Gmail search criteria.

Now let’s apply this to my inbox cleanup. In my inbox, let’s say, I get lots of emails from an organization. I can enter in the search bar from:organization, and this will display each email from them, which you can narrow down with a few other search options.

gmail search result screenshot
Search results.

 You can select the box at the top of the list, which displays the actions.

gmail display action menu screenshot
Display action menu.

Now you can choose the action you want to apply. In my case, I’ll simply delete the emails.


Sorting takes the identical process, but it allows the user to group similar emails based on the search criteria. For example, I may want to address emails that are over a year old. Let's sort on those, then address them.

The easiest way to handle this is to enter the following into your search bar:

gmail search for emails for a specific date screenshot
Search for emails prior to a specific date.

You’ll notice a sub menu appears and you can select a few options, or press enter to search, (after replacing MM/DD/YYYY with the actual date). For context, you will also be given an email count based on your page display size. Mine has 50 emails per page and many emails displayed, 50 of many in this case:

email search count screenshot
Email search count.

By clicking the Arrows, you can page through the emails. In my case, I had over 250 emails that were over a year old:

email search counts screenshot
Email search count.

You can also add additional search criteria under the search bar such as From or Has Attachments and even open up advanced search for many other choices. Before applying any management to these particular emails, such as deleting, moving, or archiving, I want to move over to the identification section to provide some further tools.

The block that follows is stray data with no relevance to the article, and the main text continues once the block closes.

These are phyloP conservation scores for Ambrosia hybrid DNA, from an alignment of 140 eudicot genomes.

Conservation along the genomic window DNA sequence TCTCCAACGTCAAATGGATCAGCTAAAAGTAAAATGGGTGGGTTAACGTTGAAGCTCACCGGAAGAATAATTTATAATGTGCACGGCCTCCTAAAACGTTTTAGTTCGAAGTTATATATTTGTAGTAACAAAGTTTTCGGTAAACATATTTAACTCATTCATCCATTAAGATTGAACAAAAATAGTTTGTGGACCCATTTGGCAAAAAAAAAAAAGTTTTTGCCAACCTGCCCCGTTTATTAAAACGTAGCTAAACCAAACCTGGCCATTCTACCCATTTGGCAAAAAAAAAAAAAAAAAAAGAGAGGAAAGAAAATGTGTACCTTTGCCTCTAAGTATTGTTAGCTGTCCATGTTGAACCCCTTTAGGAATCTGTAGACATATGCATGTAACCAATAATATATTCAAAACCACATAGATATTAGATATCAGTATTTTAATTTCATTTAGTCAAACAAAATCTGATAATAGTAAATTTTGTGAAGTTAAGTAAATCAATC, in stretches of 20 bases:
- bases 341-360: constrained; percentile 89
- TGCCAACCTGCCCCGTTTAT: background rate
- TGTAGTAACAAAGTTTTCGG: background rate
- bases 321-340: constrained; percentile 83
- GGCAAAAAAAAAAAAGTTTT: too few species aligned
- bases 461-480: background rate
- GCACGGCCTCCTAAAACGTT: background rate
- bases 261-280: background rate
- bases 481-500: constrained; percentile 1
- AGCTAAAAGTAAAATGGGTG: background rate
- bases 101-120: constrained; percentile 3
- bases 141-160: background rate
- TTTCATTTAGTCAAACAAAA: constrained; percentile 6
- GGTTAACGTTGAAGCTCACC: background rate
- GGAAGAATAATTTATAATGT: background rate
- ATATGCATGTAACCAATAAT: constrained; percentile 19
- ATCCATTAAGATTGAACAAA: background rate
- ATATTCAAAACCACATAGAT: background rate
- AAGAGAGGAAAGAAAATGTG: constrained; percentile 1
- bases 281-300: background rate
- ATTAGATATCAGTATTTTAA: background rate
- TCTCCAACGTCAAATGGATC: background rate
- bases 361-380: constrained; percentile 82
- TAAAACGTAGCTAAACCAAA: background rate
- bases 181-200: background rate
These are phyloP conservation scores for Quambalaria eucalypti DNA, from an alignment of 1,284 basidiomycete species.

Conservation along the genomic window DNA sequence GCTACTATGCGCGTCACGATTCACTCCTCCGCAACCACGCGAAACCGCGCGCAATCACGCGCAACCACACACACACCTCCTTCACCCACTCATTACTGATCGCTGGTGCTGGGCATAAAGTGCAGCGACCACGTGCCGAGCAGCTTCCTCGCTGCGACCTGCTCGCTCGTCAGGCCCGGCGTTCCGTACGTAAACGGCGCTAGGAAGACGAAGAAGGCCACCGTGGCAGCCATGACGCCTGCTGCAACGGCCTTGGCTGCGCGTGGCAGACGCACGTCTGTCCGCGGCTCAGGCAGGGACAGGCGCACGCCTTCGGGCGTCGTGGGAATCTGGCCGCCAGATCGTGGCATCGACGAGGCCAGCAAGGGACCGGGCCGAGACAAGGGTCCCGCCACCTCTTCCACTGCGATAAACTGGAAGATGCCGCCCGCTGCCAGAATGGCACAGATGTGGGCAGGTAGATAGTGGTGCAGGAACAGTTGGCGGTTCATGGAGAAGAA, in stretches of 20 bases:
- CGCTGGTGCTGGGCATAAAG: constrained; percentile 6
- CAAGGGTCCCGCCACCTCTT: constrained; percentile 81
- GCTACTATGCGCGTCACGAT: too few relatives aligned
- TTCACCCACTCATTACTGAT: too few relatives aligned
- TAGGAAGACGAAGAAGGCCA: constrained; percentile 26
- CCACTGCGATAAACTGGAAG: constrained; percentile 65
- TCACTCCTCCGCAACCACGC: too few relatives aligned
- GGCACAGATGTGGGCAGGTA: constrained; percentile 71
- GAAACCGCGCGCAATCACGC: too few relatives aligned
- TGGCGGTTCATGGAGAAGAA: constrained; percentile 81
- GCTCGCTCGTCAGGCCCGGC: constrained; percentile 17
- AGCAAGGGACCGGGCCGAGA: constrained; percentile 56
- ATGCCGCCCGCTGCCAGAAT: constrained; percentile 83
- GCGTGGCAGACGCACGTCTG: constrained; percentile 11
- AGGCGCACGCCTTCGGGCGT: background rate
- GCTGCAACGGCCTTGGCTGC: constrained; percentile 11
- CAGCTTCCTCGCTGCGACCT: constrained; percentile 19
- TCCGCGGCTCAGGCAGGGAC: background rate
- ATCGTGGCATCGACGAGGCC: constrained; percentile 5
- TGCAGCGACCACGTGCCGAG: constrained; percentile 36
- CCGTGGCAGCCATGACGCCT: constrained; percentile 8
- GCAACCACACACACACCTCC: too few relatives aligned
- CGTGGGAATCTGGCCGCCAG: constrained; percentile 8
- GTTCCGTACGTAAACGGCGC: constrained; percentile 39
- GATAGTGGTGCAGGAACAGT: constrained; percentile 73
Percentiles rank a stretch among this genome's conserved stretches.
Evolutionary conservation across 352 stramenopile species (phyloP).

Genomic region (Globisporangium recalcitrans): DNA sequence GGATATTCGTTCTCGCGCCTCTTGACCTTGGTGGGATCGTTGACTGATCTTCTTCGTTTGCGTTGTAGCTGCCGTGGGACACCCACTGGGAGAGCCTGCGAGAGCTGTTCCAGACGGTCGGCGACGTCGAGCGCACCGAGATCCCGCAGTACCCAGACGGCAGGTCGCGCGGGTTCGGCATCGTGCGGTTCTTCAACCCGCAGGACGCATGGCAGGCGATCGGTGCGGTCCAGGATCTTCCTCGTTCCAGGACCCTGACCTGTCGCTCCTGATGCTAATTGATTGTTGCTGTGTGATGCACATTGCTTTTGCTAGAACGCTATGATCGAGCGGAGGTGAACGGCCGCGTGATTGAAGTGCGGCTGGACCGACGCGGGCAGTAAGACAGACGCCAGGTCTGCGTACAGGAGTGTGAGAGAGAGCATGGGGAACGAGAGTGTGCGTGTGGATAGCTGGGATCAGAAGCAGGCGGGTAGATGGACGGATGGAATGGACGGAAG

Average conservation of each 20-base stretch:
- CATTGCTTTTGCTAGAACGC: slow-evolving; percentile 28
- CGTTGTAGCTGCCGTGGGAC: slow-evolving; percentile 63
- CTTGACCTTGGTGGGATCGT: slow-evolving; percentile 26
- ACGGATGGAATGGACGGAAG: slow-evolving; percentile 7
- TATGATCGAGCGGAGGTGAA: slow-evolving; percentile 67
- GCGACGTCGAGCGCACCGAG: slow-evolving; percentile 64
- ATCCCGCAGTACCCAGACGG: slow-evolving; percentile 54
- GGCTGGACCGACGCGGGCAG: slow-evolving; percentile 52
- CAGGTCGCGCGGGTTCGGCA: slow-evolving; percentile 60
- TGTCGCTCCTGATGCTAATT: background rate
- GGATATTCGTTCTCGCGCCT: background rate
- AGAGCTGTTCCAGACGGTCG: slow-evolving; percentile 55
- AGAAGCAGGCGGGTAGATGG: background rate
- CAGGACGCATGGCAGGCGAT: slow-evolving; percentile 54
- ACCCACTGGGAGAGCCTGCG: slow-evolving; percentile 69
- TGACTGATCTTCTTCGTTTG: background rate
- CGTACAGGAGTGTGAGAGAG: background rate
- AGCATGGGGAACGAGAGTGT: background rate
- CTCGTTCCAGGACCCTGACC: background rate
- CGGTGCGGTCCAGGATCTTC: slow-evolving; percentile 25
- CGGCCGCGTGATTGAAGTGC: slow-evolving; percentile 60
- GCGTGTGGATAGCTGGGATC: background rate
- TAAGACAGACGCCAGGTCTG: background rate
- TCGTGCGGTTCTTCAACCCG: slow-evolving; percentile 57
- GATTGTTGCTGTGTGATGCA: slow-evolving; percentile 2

Now that you have searched and sorted your emails, there are certain additional organizational tools you can use to identify your emails, both temporarily and permanently.


Starred emails were mentioned earlier. You can star any email, or group of emails. The practical purpose of this is to set an immediate reminder that this is an email that needs attention. 

The issue many people run into is that the default yellow star is great, but you simply can’t use it for all emails you need highlighted. Well, Gmail has a great solution. Go to the Settings gearbox, then See All Settings, and scroll down to the Stars section in the General tab:

gmail star option screenshot
Star options.

Simply drag the additional symbols you’d like as options. Choose between 1, 4, or all stars. Now when you want to star an email, click the star icon until the preferred symbol and color appear. 

One thing Gmail does not do a great job of is telling you what to do with a starred email. The advanced search box does not have that option, so what do you do? Well hidden in the search operators is a search method. You can use the operator Has (ex. Has:red-star or Has:green-check).

If you hover over the star icon while in Settings, it will tell you the name, which you can use when searching for any email with that specific identifier. In my case, I might use a blue star to identify emails from Google Maps. I can search for anything with a blue star:

searching emails for a specific identifier screenshot
Searching for emails with a specific identifier.

Folderless email structure

The biggest difference between how Gmail and Outlook manage storage, is folderless versus folders. In Outlook there are folders where emails can be moved, searched, and labeled. Categories apply to the email level.